Is Cisco As Cheap As It Looks?

Cisco Systems, Inc. (NASDAQ:CSCO)’s fiscal year ended in July, with the company reporting strong numbers for the fourth fiscal quarter that brought its revenue 7% higher for the year than in the last fiscal year and earnings up by 24%. Many of the company’s costs were held flat or even declined, most notably sales and marketing expenses. Cisco’s ongoing heavy buyback program (the 10-K reported that $4.8 billion in cash was used to repurchase common stock), helped pull earnings per share up even further, at a 27% rate. While we wouldn’t suggest that the large networking and communication devices company will see this growth rate in the current fiscal year, it probably shouldn’t see a sharp decline either and modest growth is probably the base case scenario.

Ken Fisher FISHER ASSET MANAGEMENT

Yet Cisco Systems, Inc. trades at fairly low earnings multiples: 12 times trailing earnings and 9 times estimates for the current fiscal year (and keep in mind that extended buybacks will likely augment higher net income). This is because despite the better bottom line the stock is actually down 4% from a year earlier, while the broader market indices have seen returns of 10% or higher. Cisco also pays a good dividend (it increased its payment recently) and therefore has a yield of 3.2% to return additional cash to shareholders. The stock therefore looks cheap as long as it can deliver small growth rates in its business going forward.

Billionaire Ken Fisher’s Fisher Asset Management made a large purchase of Cisco shares in the second quarter of the year, and owned 21 million shares at the end of June (see more of billionaire Ken Fisher’s stock picks). First Eagle Investment Management also liked the stock: that fund also bought shares during the second quarter, and its 13F filing listed Cisco Systems, Inc. as the largest position by market value in First Eagle’s portfolio with a total of 46 million shares (research other stocks that First Eagle liked). Sandy Nairn’s Edinburgh Partners cut its stake by 12% but still reported owning 14 million shares of the company;p this made it one of the top picks in Edinburgh’s portfolio as well (find other top picks from Edinburgh Partners).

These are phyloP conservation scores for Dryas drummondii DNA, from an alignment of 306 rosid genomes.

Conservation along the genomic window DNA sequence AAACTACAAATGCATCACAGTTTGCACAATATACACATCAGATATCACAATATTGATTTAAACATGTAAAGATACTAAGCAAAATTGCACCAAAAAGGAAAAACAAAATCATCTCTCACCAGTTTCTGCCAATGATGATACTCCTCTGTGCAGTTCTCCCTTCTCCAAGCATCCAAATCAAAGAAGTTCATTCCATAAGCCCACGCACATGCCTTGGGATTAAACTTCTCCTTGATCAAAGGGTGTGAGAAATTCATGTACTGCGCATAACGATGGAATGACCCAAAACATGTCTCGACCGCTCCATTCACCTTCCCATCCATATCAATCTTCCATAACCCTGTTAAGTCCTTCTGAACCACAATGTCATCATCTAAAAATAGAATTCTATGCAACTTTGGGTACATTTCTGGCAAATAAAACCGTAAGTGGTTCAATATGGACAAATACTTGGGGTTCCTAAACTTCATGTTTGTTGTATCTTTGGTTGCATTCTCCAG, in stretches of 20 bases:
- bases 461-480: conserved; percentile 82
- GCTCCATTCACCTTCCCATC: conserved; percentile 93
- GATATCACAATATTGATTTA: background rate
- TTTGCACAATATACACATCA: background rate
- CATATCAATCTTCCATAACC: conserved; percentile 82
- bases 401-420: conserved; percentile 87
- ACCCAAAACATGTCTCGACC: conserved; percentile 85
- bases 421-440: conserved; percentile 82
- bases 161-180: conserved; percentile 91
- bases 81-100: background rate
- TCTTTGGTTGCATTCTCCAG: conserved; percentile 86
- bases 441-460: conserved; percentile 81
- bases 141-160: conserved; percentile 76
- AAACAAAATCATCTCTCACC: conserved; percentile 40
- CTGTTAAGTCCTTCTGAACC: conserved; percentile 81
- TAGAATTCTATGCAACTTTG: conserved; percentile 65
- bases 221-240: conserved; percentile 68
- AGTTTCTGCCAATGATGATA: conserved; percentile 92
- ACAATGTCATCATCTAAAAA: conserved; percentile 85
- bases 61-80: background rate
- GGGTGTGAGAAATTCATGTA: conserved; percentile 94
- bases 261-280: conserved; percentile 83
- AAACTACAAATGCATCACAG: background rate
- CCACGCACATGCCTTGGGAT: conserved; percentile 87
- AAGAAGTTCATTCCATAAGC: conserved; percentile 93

To construct a peer group for Cisco, we’d look at Alcatel Lucent SA (NYSE:ALU), Juniper Networks, Inc. (NYSE:JNPR), Palo Alto Networks Inc (NYSE:PANW), and Riverbed Technology, Inc. (NASDAQ:RVBD). On a forward basis, Cisco is by far the cheapest of these comparable companies. The two which are priced the closest are Riverbed and Juniper, which both carry forward P/Es of 16. Juniper had a bad third quarter: its revenue was up slightly compared to the third quarter of 2011, but its earnings plummeted. With its forward P/E actually depending quite a bit on expected growth, we’d avoid it. Riverbed is more appealing, as it grew both its top and bottom lines at double-digit rates last quarter versus a year earlier. Its valuation anticipated quite a bit of continued growth, so we’d still consider Cisco to be the better value.

Alcatel-Lucent has had its stock price cut in half over the last year, and still trades at 20 times consensus estimates for its 2013 earnings. This is because its revenue has been down, and it is struggling with profitability (earnings were negative in each of the first two quarters of 2012). We don’t think it’s reached the point yet where it would be a good value. Palo Alto seems to be the fastest-growing of these companies; in its most recent quarter sales were nearly double what they were a year earlier. It is probably good to keep an eye on such a rapidly growing company, but the stock price is a bit high for us for now as it is only seeing 3-4 cents per share in earnings per quarter.

We think that investors should take a look at Cisco. Its pricing is fairly cheap (including relative to its peers), the company has a commitment to returning cash to shareholders, and growth looks to be at least modest in the near future.

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